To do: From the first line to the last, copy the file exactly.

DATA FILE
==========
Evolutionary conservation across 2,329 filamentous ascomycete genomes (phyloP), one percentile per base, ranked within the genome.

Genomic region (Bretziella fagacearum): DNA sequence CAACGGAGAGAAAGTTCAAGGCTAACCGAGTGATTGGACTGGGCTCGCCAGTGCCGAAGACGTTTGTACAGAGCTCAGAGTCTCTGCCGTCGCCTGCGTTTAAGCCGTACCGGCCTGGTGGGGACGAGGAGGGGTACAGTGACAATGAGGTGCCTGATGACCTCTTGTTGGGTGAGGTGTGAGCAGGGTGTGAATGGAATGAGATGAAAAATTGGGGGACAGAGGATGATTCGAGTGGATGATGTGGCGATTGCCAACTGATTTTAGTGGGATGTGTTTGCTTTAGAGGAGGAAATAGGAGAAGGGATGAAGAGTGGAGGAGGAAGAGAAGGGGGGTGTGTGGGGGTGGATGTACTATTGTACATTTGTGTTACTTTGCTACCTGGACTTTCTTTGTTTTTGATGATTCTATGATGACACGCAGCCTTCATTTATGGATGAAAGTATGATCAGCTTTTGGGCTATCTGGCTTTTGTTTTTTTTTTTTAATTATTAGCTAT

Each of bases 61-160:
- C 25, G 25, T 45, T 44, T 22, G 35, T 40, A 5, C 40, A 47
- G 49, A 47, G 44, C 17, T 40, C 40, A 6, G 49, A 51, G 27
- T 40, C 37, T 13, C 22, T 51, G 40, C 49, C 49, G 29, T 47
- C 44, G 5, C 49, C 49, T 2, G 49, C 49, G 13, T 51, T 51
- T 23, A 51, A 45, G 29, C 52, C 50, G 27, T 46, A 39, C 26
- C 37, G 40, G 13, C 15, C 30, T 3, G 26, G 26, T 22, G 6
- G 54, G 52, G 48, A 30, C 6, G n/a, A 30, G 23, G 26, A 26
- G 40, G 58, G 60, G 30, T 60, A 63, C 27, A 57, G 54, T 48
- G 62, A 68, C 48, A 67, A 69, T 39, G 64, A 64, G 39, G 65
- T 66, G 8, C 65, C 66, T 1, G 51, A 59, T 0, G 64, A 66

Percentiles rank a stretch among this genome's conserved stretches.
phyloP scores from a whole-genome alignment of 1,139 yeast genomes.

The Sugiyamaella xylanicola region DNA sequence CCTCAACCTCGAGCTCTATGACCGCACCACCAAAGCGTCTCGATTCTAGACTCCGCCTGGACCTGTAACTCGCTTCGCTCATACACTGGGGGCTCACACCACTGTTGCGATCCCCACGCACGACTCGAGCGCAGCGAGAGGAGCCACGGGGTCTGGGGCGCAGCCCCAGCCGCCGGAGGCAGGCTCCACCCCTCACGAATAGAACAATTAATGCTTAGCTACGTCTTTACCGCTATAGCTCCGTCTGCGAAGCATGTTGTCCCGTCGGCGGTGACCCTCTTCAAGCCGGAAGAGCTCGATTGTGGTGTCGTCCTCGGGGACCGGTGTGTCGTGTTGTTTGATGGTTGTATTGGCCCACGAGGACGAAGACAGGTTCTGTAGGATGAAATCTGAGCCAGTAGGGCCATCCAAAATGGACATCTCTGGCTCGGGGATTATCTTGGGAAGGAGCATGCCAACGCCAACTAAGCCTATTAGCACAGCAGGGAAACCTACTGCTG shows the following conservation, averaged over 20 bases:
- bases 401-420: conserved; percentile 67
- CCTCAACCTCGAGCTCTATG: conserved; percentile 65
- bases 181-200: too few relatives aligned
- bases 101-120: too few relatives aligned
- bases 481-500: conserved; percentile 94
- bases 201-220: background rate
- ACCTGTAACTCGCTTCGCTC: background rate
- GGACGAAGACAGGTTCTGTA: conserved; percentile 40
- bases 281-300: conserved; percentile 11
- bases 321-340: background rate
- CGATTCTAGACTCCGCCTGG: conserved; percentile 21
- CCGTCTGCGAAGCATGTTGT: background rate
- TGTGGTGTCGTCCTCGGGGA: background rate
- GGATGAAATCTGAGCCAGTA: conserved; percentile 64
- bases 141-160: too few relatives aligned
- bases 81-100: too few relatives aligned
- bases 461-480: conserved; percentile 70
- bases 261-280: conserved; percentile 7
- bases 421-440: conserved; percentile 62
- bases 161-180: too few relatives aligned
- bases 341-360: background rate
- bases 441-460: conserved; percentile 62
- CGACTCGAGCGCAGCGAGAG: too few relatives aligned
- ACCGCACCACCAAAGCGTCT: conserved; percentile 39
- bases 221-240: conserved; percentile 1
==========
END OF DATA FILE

Evolutionary conservation across 2,329 filamentous ascomycete genomes (phyloP), one percentile per base, ranked within the genome.

Genomic region (Bretziella fagacearum): DNA sequence CAACGGAGAGAAAGTTCAAGGCTAACCGAGTGATTGGACTGGGCTCGCCAGTGCCGAAGACGTTTGTACAGAGCTCAGAGTCTCTGCCGTCGCCTGCGTTTAAGCCGTACCGGCCTGGTGGGGACGAGGAGGGGTACAGTGACAATGAGGTGCCTGATGACCTCTTGTTGGGTGAGGTGTGAGCAGGGTGTGAATGGAATGAGATGAAAAATTGGGGGACAGAGGATGATTCGAGTGGATGATGTGGCGATTGCCAACTGATTTTAGTGGGATGTGTTTGCTTTAGAGGAGGAAATAGGAGAAGGGATGAAGAGTGGAGGAGGAAGAGAAGGGGGGTGTGTGGGGGTGGATGTACTATTGTACATTTGTGTTACTTTGCTACCTGGACTTTCTTTGTTTTTGATGATTCTATGATGACACGCAGCCTTCATTTATGGATGAAAGTATGATCAGCTTTTGGGCTATCTGGCTTTTGTTTTTTTTTTTTAATTATTAGCTAT

Each of bases 61-160:
- C 25, G 25, T 45, T 44, T 22, G 35, T 40, A 5, C 40, A 47
- G 49, A 47, G 44, C 17, T 40, C 40, A 6, G 49, A 51, G 27
- T 40, C 37, T 13, C 22, T 51, G 40, C 49, C 49, G 29, T 47
- C 44, G 5, C 49, C 49, T 2, G 49, C 49, G 13, T 51, T 51
- T 23, A 51, A 45, G 29, C 52, C 50, G 27, T 46, A 39, C 26
- C 37, G 40, G 13, C 15, C 30, T 3, G 26, G 26, T 22, G 6
- G 54, G 52, G 48, A 30, C 6, G n/a, A 30, G 23, G 26, A 26
- G 40, G 58, G 60, G 30, T 60, A 63, C 27, A 57, G 54, T 48
- G 62, A 68, C 48, A 67, A 69, T 39, G 64, A 64, G 39, G 65
- T 66, G 8, C 65, C 66, T 1, G 51, A 59, T 0, G 64, A 66

Percentiles rank a stretch among this genome's conserved stretches.
phyloP scores from a whole-genome alignment of 1,139 yeast genomes.

The Sugiyamaella xylanicola region DNA sequence CCTCAACCTCGAGCTCTATGACCGCACCACCAAAGCGTCTCGATTCTAGACTCCGCCTGGACCTGTAACTCGCTTCGCTCATACACTGGGGGCTCACACCACTGTTGCGATCCCCACGCACGACTCGAGCGCAGCGAGAGGAGCCACGGGGTCTGGGGCGCAGCCCCAGCCGCCGGAGGCAGGCTCCACCCCTCACGAATAGAACAATTAATGCTTAGCTACGTCTTTACCGCTATAGCTCCGTCTGCGAAGCATGTTGTCCCGTCGGCGGTGACCCTCTTCAAGCCGGAAGAGCTCGATTGTGGTGTCGTCCTCGGGGACCGGTGTGTCGTGTTGTTTGATGGTTGTATTGGCCCACGAGGACGAAGACAGGTTCTGTAGGATGAAATCTGAGCCAGTAGGGCCATCCAAAATGGACATCTCTGGCTCGGGGATTATCTTGGGAAGGAGCATGCCAACGCCAACTAAGCCTATTAGCACAGCAGGGAAACCTACTGCTG shows the following conservation, averaged over 20 bases:
- bases 401-420: conserved; percentile 67
- CCTCAACCTCGAGCTCTATG: conserved; percentile 65
- bases 181-200: too few relatives aligned
- bases 101-120: too few relatives aligned
- bases 481-500: conserved; percentile 94
- bases 201-220: background rate
- ACCTGTAACTCGCTTCGCTC: background rate
- GGACGAAGACAGGTTCTGTA: conserved; percentile 40
- bases 281-300: conserved; percentile 11
- bases 321-340: background rate
- CGATTCTAGACTCCGCCTGG: conserved; percentile 21
- CCGTCTGCGAAGCATGTTGT: background rate
- TGTGGTGTCGTCCTCGGGGA: background rate
- GGATGAAATCTGAGCCAGTA: conserved; percentile 64
- bases 141-160: too few relatives aligned
- bases 81-100: too few relatives aligned
- bases 461-480: conserved; percentile 70
- bases 261-280: conserved; percentile 7
- bases 421-440: conserved; percentile 62
- bases 161-180: too few relatives aligned
- bases 341-360: background rate
- bases 441-460: conserved; percentile 62
- CGACTCGAGCGCAGCGAGAG: too few relatives aligned
- ACCGCACCACCAAAGCGTCT: conserved; percentile 39
- bases 221-240: conserved; percentile 1